next option...

I know a man here in town who has an outstanding reputation as a Gunsmith. He is a very dear freind of a good friend, and an aquaintance of mine. I trust the guy. I am wondering if I should let him take a look at it first. I'd hate to lose the gun for 2 months or longer when I could pay a reputable guy a few bucks for a days wait...

Any thoughts on this? The guys name is Bill Snow (columbus, ga). Just in case the name rings a bell to any of you gunsmithers.

P.S. I enjoyed tearing the gun down. That sort of activity always seems to seal the bond between man and machine!
 

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Discussion Starter · #14 ·
Ok. I'll say the problem is resolved as of right now. I was ready to send it back, but I just couldn't bring myself to do it. I disassembled the ejector rod and closely examined the mating surface on the star (i don't know the technical term). I really thought it looked pretty rough, so I took a pick and removed a few tiny slivers of debris that must have been left over from the machining process. I compared its appearance to my Ruger revolver, and was amazed at the difference of the machining quality. I took it back to the firing range and went through about 70 rounds of Remmington UMC 125gr 38 +P JHP. I didn't have a single problem (except for one shot where I failed to allow the trigger to return during double action rapid fire). Granted, this was a different ammo, but it was still a JHP. I also fired a few left over FMJ rounds that had given me problems in the past, and no issue there as well.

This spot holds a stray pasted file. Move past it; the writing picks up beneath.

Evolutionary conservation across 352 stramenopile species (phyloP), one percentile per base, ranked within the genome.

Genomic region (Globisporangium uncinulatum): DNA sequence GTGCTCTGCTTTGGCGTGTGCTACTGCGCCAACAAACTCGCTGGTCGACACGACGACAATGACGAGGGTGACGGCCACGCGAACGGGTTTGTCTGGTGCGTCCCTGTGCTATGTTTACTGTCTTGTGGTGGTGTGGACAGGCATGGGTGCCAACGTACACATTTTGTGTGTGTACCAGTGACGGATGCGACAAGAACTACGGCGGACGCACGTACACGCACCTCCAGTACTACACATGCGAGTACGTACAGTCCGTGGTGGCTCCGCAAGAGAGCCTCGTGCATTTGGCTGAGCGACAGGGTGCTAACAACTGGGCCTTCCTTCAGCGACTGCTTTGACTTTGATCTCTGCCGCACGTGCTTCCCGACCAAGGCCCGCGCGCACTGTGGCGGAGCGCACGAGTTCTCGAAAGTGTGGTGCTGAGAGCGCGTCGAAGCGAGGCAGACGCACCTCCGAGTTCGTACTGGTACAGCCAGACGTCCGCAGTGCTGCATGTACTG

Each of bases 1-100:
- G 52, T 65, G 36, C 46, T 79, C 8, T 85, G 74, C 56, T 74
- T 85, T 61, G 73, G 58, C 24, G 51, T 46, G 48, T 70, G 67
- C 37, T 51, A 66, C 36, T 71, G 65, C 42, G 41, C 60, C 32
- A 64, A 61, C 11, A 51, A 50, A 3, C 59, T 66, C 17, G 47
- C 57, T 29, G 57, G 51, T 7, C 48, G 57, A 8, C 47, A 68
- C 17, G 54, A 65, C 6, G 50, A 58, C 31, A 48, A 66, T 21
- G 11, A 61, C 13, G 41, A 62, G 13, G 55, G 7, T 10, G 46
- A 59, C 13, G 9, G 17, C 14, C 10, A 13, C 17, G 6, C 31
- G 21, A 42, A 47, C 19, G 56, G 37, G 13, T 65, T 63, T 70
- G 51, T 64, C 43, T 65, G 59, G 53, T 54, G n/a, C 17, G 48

I am going with the theory that metallic debris in the star was preventing the round to seat in the centered position long enough to cause a slightly off-set ignition of 1 or 2 rounds. I HOPE. Awesome firearm!
 

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Ok. I'll say the problem is resolved as of right now. I was ready to send it back, but I just couldn't bring myself to do it.
I am going with the theory that metallic debris in the star was preventing the round to seat in the centered position long enough to cause a slightly off-set ignition of 1 or 2 rounds. I HOPE. Awesome firearm!
Great news! Sounds like you found the problem, because if the hand can't engage the star correctly, the timing will suffer (won't get the cylinder around to lock up properly).

That said, if it doesn't stay fixed don't hesitate to send it back. My experience with a problem OSS in 2011 made be a believer in the quality of Taurus Customer Service (except I had a lemon they never could fix and they replaced it). They said 4-6 weeks, but twice I had it back before I got the letter saying they had received it, and I don't believe it was because they are fluffing the repair. I heard the 6 months horror stories as a new owner, but Taurus does seemed to have changed their attitude towards customer service.
 

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Discussion Starter · #16 ·
I feel good about it. I should probably try a few different other types of ammo to be sure. But I feel real happy about it right now. I was even able to sight it in. I'm no great shooter, but I put about 7 rounds through an apple size target at 7 yards, then 7 through a basketball size target at 15. For me, that is good. For you guys... I'm sure most of ya'll can do a little better lol.